Swiss Re estimates its claims for Hurricane Ivan and Typhoon Songda to be approximately USD 300 million

24 September 2004, Zurich

Swiss Re announced today that, based on current estimates, it expects its claims related to Hurricane Ivan and Typhoon Songda to be approximately USD 300 million before tax. This is in addition to estimated aggregate claims of USD 290 million before tax for Hurricanes Charley and Frances. Given the high frequency and severity of this year's storm season, Swiss Re may use some of its claims equalisation reserves to absorb part of the financial impact of these events.

Hurricane Ivan was the third severe hurricane within six weeks to hit the Caribbean and the US. From 6 September to 14 September, Ivan hit a number of Caribbean islands and at its strongest was a category 5 hurricane with wind speeds of up to 280 km/h. On 16 September, Ivan made US landfall as a strong category 3 hurricane 200 km east of New Orleans, causing significant damage in Louisiana, Alabama, Mississippi and Florida. The industry insured loss for the US and the Caribbean is estimated to be in the range of USD 3 billion to USD 8 billion. Swiss Re estimates its claims to be USD 110 million and USD 80 million for the US and Caribbean respectively.

On 5 September Typhoon Songda, the seventh typhoon to strike Japan this season, swept over the Japanese island of Okinawa with winds of up to 144 km/h before making landfall on the Japanese mainland on 7 September near Nagasaki. Swiss Re estimates its claims to be in the range of USD 110 million, based on an estimated industry insured loss for Typhoon Songda of USD 2 billion to USD 4 billion. Considerable uncertainty exists in these preliminary claim estimates. If current claim estimates remain unchanged, then it is likely Swiss Re will use part of its claims equalisation reserves in 2004. Swiss Re expects that the frequency and severity of this year's storm season will have a positive effect on renewing reinsurance rates.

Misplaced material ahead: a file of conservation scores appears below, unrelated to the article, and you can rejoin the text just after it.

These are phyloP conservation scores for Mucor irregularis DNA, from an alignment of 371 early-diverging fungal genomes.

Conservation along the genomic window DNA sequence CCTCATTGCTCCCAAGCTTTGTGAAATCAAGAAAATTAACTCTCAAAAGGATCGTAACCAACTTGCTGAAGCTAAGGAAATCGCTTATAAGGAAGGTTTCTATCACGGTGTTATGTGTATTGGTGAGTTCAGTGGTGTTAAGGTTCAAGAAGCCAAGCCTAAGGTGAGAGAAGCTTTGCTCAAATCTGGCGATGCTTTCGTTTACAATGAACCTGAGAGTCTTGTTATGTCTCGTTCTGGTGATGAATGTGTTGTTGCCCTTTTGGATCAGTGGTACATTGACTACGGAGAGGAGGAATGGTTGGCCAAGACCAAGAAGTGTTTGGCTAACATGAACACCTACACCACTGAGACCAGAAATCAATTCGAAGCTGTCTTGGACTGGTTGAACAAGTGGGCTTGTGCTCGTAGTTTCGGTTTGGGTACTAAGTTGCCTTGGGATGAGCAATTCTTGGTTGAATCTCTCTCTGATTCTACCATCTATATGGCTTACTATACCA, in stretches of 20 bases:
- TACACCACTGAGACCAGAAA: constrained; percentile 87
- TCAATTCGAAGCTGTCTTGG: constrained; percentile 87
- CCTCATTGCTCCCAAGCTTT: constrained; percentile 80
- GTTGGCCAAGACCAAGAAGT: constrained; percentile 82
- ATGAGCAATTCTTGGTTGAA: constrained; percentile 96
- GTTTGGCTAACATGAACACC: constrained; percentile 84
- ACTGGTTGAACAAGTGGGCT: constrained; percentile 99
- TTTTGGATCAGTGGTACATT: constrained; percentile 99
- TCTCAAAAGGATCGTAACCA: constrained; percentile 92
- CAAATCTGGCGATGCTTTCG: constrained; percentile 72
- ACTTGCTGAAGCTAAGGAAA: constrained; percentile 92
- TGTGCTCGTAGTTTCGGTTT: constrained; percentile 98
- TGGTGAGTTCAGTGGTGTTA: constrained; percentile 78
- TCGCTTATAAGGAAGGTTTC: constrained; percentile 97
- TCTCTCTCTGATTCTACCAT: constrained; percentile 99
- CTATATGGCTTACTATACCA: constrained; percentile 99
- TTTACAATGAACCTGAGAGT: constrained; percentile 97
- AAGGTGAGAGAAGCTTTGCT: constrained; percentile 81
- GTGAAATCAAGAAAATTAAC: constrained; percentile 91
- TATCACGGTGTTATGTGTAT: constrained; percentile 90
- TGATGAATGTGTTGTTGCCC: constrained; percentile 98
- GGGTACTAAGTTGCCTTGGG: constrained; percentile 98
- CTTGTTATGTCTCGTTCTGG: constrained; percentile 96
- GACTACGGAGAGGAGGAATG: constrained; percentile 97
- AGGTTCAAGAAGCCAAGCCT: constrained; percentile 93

Notes to editors

Swiss Re is one of the world's leading reinsurers and the world's largest life and health reinsurer. The company operates through more than 70 offices in over 30 countries. Swiss Re has been in the reinsurance business since its foundation in Zurich, Switzerland, in 1863. Through its three business groups Property, Casualty, Life, Health and Financial Services, Swiss Re offers a wide variety of products to manage capital and risk. Traditional reinsurance products, including a broad range of property and casualty as well as life and health covers and related services, are complemented by insurance-based corporate finance solutions and supplementary services for comprehensive risk management. Swiss Re is rated 'AA' by Standard, Poor's, 'Aa2' by Moody's and 'A+' by A.M. Best.

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  • cyclicality of the reinsurance industry;
  • changes in general economic conditions, particularly in our core markets;
  • uncertainties in estimating reserves;
  • the performance of financial markets;
  • expected changes in our investment results as a result of the changed composition of our investment assets or changes in our investment policy;
  • the frequency, severity and development of insured claim events;
  • acts of terrorism and acts of war;
  • mortality and morbidity experience;
  • policy renewal and lapse rates;
  • changes in rating agency policies or practices;
  • the lowering or withdrawal of one or more of the financial strength or credit ratings of one or more of our subsidiaries;
  • changes in levels of interest rates;
  • political risks in the countries in which we operate or in which we insure risks;
  • extraordinary events affecting our clients, such as bankruptcies and liquidations;
  • risks associated with implementing our business strategies;
  • changes in currency exchange rates;
  • changes in laws and regulations, including changes in accounting standards and taxation requirements; and
  • changes in competitive pressures.

These factors are not exhaustive. We operate in a continually changing environment and new risks emerge continually. Readers are cautioned not to place undue reliance on forward-looking statements. We undertake no obligation to publicly revise or update any forward-looking statements, whether as a result of new information, future events or otherwise.